Sure, curiosity killed the cat, but it did the exact opposite for the world of science. Curiosity has been the bedrock of the various sciences for hundreds of years. Without it we might never have understood light, gravity, engineering, and in particular chemistry. Chemistry is a physical science that studies the make up, design, and properties of matter. It also looks to discover changes in matter itself, on an atomic level. Without curiosity scientists might never have looked as deeply as they have into the atomic recipes that make the world … well, the world. Without the curious chemists we would not even understand what an ion is, let alone a common one! If you have a love of science and want to learn more about chemistry and ions then you should take Udemy’s chemistry course. Start with Part One: Principles of Chemistry and get your curiosity up and running.
What Exactly Is An Ion?
Before jumping into common ions, you’ll have to understand what an ion is. At its most basic an ion is merely an atom or molecule. Then why not just call it that? This is because ions are a special type of atom or molecule that has a total number of electrons (a subatomic particle that give a negative electrical charge) that is not equal to its total number of protons (which gives the atom or molecule a positive charge). For many elements in the periodic table (the scientific chart of atoms) the protons and electrons balance out, negative and positive, so that the charge of the atom is at zero or neutral. But since ions have an unequal number of electrons and protons they have different electrical charge that is either net positive or negative. Ions have been around since the dawn of time, but were only discovered in science by Michael Faraday in 1834. In the scope of history that is only a very short time we’ve had in the company of ions.
Ions are formed by chemical or physical means. In the chemical process when a neutral atom loses one or more electrons and gains a net positive charge it becomes a specific type of ion known as a cation. If atoms gain electrons and become net negative they are known as anion. This effect happens when different atoms are introduced to each other and bond ionically, thus changing the make up of the atom. Events like this happen naturally in the physical world as well. Two prime examples of ionic phenomena include the brightness of the sun’s rays as well as the ionosphere that surrounds the earth. If you’re ready to learn more about chemistry and you’ve finished part one of Udemy’s course, it’s time to move on to part 2: Chemistry of the Elements.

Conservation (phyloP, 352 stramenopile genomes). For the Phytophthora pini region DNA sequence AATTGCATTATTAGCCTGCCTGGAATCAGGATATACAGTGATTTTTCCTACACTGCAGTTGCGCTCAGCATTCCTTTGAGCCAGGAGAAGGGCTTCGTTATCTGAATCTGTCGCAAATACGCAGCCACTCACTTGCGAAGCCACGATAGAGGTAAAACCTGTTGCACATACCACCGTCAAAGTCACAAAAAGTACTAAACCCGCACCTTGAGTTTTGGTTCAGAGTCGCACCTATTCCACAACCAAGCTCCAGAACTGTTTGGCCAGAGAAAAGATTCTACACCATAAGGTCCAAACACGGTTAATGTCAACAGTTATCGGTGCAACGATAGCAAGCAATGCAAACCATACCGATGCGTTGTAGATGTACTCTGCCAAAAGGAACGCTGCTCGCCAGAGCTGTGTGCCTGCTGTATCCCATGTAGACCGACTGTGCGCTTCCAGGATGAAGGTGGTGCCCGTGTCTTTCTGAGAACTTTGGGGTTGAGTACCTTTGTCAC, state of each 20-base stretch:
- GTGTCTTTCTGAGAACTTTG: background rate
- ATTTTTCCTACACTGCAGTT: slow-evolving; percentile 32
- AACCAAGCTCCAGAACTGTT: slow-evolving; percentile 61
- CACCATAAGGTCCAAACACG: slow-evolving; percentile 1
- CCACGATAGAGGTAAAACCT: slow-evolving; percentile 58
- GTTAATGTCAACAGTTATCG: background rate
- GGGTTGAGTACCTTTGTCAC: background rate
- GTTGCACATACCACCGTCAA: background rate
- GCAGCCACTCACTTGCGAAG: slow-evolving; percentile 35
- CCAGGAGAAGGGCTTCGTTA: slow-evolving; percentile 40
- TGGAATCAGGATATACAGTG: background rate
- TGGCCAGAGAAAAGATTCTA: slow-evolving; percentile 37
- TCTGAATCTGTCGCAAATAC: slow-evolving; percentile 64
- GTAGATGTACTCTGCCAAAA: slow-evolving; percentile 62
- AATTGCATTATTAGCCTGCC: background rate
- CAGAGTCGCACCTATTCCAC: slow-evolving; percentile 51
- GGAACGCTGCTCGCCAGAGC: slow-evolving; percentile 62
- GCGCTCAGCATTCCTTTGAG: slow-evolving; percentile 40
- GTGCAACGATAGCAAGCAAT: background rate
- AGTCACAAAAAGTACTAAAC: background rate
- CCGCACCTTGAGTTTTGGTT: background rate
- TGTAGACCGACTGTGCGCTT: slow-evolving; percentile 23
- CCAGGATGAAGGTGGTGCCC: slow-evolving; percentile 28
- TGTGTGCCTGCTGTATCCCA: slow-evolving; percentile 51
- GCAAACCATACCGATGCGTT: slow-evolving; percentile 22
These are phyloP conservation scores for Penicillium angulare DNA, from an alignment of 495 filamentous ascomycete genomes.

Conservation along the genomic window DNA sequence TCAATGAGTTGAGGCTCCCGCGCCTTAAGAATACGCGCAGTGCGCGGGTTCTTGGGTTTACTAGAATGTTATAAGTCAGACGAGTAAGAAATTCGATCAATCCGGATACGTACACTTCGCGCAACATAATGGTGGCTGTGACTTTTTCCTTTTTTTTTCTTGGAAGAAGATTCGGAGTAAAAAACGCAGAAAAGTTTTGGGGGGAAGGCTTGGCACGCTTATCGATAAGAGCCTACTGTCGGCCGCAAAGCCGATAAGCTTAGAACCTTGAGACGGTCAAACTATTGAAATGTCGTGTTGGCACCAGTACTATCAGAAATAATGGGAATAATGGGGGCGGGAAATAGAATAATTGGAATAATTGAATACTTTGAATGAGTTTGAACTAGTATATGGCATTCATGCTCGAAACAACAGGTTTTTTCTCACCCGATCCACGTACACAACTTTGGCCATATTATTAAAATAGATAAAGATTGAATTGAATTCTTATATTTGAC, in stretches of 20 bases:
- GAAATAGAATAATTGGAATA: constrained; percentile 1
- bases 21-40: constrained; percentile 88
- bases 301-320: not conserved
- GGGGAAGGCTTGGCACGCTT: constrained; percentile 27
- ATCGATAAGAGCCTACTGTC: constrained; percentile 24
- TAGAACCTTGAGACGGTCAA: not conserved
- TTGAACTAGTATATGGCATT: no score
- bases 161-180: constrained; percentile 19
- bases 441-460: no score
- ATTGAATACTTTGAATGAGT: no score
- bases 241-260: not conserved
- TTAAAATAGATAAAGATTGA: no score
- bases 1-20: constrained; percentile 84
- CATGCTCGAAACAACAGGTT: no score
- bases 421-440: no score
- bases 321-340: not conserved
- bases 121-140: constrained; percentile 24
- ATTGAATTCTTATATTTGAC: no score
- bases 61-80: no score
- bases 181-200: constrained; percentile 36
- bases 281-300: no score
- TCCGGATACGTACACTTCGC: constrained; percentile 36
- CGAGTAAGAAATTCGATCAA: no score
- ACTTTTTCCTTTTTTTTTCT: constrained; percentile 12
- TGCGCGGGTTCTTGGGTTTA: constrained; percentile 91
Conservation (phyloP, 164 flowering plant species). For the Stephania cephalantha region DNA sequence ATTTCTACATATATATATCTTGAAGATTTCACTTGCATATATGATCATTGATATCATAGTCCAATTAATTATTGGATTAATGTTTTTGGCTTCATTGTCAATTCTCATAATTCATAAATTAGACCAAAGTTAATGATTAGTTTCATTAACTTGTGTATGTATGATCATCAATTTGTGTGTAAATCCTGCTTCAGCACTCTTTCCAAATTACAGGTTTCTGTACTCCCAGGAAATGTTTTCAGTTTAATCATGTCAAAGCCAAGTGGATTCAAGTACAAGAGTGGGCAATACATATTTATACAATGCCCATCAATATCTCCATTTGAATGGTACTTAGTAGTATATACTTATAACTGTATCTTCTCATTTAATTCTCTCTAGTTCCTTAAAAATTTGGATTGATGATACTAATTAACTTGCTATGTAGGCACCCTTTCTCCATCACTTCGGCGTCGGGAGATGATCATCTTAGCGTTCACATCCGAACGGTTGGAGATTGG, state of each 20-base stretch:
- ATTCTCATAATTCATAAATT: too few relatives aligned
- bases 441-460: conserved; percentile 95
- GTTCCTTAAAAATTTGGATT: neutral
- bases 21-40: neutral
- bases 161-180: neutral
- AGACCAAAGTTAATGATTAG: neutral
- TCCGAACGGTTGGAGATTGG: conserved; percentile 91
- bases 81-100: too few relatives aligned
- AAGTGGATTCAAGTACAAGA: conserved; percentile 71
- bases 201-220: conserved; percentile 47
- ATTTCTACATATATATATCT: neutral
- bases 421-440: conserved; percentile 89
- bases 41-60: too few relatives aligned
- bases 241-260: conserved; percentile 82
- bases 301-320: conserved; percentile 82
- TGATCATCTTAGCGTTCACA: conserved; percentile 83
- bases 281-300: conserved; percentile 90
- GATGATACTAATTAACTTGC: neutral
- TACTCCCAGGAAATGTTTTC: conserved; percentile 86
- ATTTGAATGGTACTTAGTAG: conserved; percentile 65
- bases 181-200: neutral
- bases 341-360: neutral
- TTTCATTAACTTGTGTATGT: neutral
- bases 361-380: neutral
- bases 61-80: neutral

What About Common Ions? What Are Those?
Common ions are exactly what the name says: common. These are the atoms and molecules that already have non-neutral electricity. When notating these common ions it is important that their net positive or net negative status is listed. Adding a plus symbol (+) to cations (net positive ions) and a negative symbol (-) to anions (net negative ions) is how to correctly notate these ions. Below you’ll find a list of the basic common ions that science knows of.
- Common Simple Cations: aluminum Al3+, calcium CA2+, copper Cu2+, hydrogen H+, ferrous iron Fe2+, ferric iron Fe3+, magnesium Hg2+, mercury (II) Mg2+, potassium K+, silver Ag+, Sodium Na+.
- Common Simple Anions: chloride C–, fluoride F–, bromide Br–, oxide O2-
These are not the only common ions, however. These above are considered simple ions because they are made of single atom. When an ion is made of two or more atoms it is called a polyatomic ion. Most common cations are simply polyatomic, however the common anions are most often already combined with oxygen (which adds the suffix –ate to their name) to give them a make up of two or more atoms. The polyatomic anions that have done this are called oxoanions. Below is a list of both common polyatomic cations and common oxoanions.